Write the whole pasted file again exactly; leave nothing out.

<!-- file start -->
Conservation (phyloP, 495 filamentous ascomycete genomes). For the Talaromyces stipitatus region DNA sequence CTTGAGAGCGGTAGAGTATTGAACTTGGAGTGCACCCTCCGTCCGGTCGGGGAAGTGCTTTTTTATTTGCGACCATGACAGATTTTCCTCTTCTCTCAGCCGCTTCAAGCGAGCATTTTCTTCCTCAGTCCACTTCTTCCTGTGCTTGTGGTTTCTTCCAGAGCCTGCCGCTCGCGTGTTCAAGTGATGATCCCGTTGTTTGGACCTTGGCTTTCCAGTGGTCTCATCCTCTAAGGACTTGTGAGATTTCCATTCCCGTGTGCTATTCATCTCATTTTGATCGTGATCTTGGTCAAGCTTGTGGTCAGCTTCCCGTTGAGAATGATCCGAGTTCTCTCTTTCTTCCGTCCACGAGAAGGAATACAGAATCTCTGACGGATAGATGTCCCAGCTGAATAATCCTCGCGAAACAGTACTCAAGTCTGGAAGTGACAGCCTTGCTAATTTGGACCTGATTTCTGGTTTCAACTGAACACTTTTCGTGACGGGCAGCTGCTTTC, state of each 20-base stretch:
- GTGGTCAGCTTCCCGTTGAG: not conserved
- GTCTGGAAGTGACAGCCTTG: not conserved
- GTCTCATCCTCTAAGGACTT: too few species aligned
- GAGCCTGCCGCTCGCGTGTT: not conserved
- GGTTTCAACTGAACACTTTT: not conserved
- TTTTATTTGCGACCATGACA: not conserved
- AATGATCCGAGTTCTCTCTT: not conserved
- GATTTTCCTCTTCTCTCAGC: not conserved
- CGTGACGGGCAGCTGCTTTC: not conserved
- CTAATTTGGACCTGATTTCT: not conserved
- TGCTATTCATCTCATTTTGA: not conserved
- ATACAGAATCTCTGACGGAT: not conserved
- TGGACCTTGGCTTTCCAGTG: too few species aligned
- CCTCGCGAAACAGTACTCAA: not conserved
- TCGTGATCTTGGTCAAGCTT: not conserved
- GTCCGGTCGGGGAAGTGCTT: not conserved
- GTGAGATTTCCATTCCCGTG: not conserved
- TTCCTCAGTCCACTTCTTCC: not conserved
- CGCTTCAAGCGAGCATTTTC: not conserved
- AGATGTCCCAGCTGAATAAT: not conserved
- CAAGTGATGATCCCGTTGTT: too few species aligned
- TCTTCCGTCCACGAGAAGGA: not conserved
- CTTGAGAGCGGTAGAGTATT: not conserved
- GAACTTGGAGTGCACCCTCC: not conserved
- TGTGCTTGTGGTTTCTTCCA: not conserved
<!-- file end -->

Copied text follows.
Conservation (phyloP, 495 filamentous ascomycete genomes). For the Talaromyces stipitatus region DNA sequence CTTGAGAGCGGTAGAGTATTGAACTTGGAGTGCACCCTCCGTCCGGTCGGGGAAGTGCTTTTTTATTTGCGACCATGACAGATTTTCCTCTTCTCTCAGCCGCTTCAAGCGAGCATTTTCTTCCTCAGTCCACTTCTTCCTGTGCTTGTGGTTTCTTCCAGAGCCTGCCGCTCGCGTGTTCAAGTGATGATCCCGTTGTTTGGACCTTGGCTTTCCAGTGGTCTCATCCTCTAAGGACTTGTGAGATTTCCATTCCCGTGTGCTATTCATCTCATTTTGATCGTGATCTTGGTCAAGCTTGTGGTCAGCTTCCCGTTGAGAATGATCCGAGTTCTCTCTTTCTTCCGTCCACGAGAAGGAATACAGAATCTCTGACGGATAGATGTCCCAGCTGAATAATCCTCGCGAAACAGTACTCAAGTCTGGAAGTGACAGCCTTGCTAATTTGGACCTGATTTCTGGTTTCAACTGAACACTTTTCGTGACGGGCAGCTGCTTTC, state of each 20-base stretch:
- GTGGTCAGCTTCCCGTTGAG: not conserved
- GTCTGGAAGTGACAGCCTTG: not conserved
- GTCTCATCCTCTAAGGACTT: too few species aligned
- GAGCCTGCCGCTCGCGTGTT: not conserved
- GGTTTCAACTGAACACTTTT: not conserved
- TTTTATTTGCGACCATGACA: not conserved
- AATGATCCGAGTTCTCTCTT: not conserved
- GATTTTCCTCTTCTCTCAGC: not conserved
- CGTGACGGGCAGCTGCTTTC: not conserved
- CTAATTTGGACCTGATTTCT: not conserved
- TGCTATTCATCTCATTTTGA: not conserved
- ATACAGAATCTCTGACGGAT: not conserved
- TGGACCTTGGCTTTCCAGTG: too few species aligned
- CCTCGCGAAACAGTACTCAA: not conserved
- TCGTGATCTTGGTCAAGCTT: not conserved
- GTCCGGTCGGGGAAGTGCTT: not conserved
- GTGAGATTTCCATTCCCGTG: not conserved
- TTCCTCAGTCCACTTCTTCC: not conserved
- CGCTTCAAGCGAGCATTTTC: not conserved
- AGATGTCCCAGCTGAATAAT: not conserved
- CAAGTGATGATCCCGTTGTT: too few species aligned
- TCTTCCGTCCACGAGAAGGA: not conserved
- CTTGAGAGCGGTAGAGTATT: not conserved
- GAACTTGGAGTGCACCCTCC: not conserved
- TGTGCTTGTGGTTTCTTCCA: not conserved